A guide to remote development with Live Share

Filisha Shah

Filisha

Working in a fully distributed, remote team requires sophisticated collaboration technology, which needs to be both supercharged and frictionless. Visual Studio Live Share was built on the bold principle of making remote developer collaboration as powerful and natural as in-person collaboration. We knew that our paradigm: share your context, not your screen, was only feasible, if we allowed the power of the modern IDE translate to remote collaboration sessions.

Just then the world changed drastically and everyone was forced to be remote. It wasn’t just professional developers who needed Live Share; there were students, teachers, and interview candidates who needed a real-time collaboration service. So the Live Share team continued to innovate, and further reduced friction by adding an option to join from the browser. This guide will highlight some of the key features of Live Share that help with remote work.

Image showing bubbles of different Live Share features like co-editing, co-debugging etc. In our customer development we found that the two most common things developers dislike about being remote are:

  1. Not being able to communicate ideas efficiently 
  2. Not being able to replicate the experience of ‘peering over a co-worker’s computer’  

With Live Share, we tackle both these problems, with an entire suite of your favorite IDE features remoted during the session, and in-built communication channels.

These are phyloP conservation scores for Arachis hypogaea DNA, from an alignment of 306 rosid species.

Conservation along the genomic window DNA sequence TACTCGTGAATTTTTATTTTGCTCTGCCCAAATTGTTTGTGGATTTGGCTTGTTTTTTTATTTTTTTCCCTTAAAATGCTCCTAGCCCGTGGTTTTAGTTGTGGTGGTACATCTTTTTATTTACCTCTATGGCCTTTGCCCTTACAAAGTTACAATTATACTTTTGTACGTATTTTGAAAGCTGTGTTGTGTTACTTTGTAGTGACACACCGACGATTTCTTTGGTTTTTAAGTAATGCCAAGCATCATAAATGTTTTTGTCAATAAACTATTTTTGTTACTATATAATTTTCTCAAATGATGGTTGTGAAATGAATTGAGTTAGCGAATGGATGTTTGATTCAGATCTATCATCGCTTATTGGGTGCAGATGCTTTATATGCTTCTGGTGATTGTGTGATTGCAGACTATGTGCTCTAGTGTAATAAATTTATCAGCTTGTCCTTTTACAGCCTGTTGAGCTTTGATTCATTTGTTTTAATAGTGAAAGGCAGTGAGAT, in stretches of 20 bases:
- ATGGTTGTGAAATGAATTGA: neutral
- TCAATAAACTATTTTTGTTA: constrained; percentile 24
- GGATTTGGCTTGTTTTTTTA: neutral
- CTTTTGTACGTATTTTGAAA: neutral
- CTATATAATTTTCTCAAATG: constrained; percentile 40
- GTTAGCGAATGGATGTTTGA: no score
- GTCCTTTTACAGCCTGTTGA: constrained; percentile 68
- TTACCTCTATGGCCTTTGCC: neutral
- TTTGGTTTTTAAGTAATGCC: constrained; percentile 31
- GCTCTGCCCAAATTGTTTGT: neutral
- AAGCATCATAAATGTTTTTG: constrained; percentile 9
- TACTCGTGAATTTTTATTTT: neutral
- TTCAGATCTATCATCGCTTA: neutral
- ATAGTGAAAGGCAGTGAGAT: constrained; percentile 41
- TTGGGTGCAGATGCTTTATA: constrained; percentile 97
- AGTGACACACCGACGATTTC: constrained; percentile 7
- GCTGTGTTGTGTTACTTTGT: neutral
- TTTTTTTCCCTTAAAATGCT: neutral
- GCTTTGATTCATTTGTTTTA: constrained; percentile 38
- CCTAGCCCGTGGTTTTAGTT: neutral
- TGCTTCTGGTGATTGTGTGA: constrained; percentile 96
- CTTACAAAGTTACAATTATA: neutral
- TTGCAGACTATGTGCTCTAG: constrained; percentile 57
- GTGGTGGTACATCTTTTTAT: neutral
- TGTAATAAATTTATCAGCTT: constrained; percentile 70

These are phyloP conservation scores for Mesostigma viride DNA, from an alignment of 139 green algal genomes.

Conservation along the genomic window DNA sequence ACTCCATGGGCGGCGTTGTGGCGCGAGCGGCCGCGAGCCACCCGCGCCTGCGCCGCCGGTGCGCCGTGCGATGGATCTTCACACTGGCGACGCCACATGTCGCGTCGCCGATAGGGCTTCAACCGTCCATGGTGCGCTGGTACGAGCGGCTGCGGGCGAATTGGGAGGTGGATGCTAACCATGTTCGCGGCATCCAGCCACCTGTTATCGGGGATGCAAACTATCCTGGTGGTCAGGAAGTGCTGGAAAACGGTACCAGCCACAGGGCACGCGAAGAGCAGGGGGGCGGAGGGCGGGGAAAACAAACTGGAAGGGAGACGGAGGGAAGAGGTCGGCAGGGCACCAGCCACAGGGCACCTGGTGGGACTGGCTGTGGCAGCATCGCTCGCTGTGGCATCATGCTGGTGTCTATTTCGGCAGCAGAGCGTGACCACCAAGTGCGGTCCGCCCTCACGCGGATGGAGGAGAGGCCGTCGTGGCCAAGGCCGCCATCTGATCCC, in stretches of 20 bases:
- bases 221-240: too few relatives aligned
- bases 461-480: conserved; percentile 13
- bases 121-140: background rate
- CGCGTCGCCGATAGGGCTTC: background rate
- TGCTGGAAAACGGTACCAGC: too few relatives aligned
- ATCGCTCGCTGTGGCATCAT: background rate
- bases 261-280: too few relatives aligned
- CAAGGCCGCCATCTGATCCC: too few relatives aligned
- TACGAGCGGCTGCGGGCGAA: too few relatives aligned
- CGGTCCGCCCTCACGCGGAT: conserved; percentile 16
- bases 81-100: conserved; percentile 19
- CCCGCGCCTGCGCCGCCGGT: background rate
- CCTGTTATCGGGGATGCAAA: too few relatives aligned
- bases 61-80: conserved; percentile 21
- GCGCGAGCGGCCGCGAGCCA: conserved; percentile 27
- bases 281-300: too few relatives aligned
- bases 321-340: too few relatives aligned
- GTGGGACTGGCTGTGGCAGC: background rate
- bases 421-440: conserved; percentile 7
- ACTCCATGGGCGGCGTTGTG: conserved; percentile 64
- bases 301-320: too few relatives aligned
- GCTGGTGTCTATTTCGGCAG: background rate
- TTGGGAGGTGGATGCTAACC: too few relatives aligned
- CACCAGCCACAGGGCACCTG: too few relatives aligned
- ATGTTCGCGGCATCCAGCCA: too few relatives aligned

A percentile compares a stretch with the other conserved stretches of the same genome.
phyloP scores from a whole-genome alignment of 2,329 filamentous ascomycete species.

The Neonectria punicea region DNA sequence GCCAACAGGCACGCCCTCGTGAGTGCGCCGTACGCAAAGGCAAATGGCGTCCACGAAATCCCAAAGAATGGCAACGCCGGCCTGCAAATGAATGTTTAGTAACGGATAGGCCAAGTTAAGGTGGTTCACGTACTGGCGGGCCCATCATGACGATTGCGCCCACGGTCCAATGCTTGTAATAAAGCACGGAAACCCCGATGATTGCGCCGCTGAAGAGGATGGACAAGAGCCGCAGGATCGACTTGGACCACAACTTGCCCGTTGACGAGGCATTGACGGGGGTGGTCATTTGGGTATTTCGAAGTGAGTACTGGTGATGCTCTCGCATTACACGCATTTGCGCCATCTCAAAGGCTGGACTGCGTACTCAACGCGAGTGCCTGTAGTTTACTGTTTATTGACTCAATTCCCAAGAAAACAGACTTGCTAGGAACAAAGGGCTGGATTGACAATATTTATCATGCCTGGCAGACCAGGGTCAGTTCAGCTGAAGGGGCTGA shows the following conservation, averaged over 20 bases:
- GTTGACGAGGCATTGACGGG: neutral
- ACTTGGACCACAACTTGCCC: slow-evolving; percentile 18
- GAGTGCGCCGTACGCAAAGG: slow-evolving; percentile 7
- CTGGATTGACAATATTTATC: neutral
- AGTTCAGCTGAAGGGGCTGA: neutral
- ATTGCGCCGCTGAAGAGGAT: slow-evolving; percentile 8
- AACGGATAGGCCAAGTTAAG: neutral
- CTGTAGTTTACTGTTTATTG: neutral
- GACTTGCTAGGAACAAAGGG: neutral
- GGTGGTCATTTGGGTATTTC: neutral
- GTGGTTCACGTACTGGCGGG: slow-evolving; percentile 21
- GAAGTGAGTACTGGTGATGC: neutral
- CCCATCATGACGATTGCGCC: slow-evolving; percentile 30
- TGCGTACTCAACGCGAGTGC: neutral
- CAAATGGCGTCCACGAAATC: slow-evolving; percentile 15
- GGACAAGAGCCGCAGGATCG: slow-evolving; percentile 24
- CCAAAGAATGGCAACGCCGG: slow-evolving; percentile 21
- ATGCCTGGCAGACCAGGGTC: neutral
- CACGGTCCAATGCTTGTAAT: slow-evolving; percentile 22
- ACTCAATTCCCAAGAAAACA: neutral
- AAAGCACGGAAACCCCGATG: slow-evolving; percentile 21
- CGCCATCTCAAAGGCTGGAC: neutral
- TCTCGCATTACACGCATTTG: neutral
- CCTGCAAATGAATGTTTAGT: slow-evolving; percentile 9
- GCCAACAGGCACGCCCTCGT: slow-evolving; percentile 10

The following five tips will help you use Live Share —from your Visual Studio IDE— for your extended remote work, with all the bells and whistles attached.  

1. One-click share

The easiest way to start a Live Share session is by using the contacts that populate your Live Share viewlet. Once you share your code with someone, Live Share adds that user to your recent contacts list, enabling you to invite them to any future sessions without the hassle of links.  

Tip: Live Share has two session types, which set several defaults for your ease of use. You can explicitly choose a read-only session for your guests.

Image VS Contacts screen shot

2. Join from the browser 

Live Share has a brand-new feature where any guest to a Live Share session can join this session from the browser. This expands your scope of remote collaboration to even those who may not have the Visual Studio or Visual Studio Code installed on their machines. Joining from the browser provides guests of Live Share a fast, reliable and full-fidelity editor in the browser to collaborate with. 

Gif showing how to join from the browser

Tip: All Live Share sessions can be shared and joined from Visual Studio and Visual Studio Code. With the option to join from the browser, you now have another way to collaborate. The various options for using Live Share are especially useful while conducting technical interviews while remote. 

3. Start an audio call

Being a part of the distributed remote team for an extended period can cause communication fatigue. You can try and tackle this by keeping your communication channels context driven. So, for your productive development time, you can stay focused within your IDE even when collaborating. Live Share has built-in audio calling for your sessions. This not only keeps you away from other distractions while developing, it also enhances your collaboration experience when collaborating on features or debugging a tough bug.